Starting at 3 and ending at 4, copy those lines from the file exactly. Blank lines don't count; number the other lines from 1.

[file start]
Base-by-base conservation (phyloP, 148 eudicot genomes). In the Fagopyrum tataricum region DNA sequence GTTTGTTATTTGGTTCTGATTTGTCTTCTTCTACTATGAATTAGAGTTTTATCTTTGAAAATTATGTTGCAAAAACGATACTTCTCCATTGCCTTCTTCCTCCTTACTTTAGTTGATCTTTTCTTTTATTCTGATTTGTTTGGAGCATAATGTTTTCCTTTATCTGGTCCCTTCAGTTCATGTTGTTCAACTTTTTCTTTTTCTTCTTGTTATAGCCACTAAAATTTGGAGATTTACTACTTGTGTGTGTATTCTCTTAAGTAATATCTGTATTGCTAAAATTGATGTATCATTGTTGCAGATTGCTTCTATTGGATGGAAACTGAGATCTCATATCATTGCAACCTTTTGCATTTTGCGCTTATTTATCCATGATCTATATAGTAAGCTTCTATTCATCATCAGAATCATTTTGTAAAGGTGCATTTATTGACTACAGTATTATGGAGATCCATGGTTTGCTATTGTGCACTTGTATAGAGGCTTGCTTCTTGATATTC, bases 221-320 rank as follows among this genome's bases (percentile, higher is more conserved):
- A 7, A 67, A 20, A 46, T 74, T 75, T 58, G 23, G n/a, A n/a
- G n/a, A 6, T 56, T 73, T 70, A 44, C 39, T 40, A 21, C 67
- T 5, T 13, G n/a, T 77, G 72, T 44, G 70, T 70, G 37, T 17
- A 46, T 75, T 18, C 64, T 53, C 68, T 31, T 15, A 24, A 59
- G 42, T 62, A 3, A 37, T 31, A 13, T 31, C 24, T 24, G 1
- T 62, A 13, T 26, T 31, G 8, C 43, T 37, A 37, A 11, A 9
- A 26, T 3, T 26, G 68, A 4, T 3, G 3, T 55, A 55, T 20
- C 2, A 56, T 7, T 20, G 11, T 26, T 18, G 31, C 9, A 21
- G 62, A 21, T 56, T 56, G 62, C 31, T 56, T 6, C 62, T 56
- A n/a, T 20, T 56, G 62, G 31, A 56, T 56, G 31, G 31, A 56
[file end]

- G n/a, A 6, T 56, T 73, T 70, A 44, C 39, T 40, A 21, C 67
- T 5, T 13, G n/a, T 77, G 72, T 44, G 70, T 70, G 37, T 17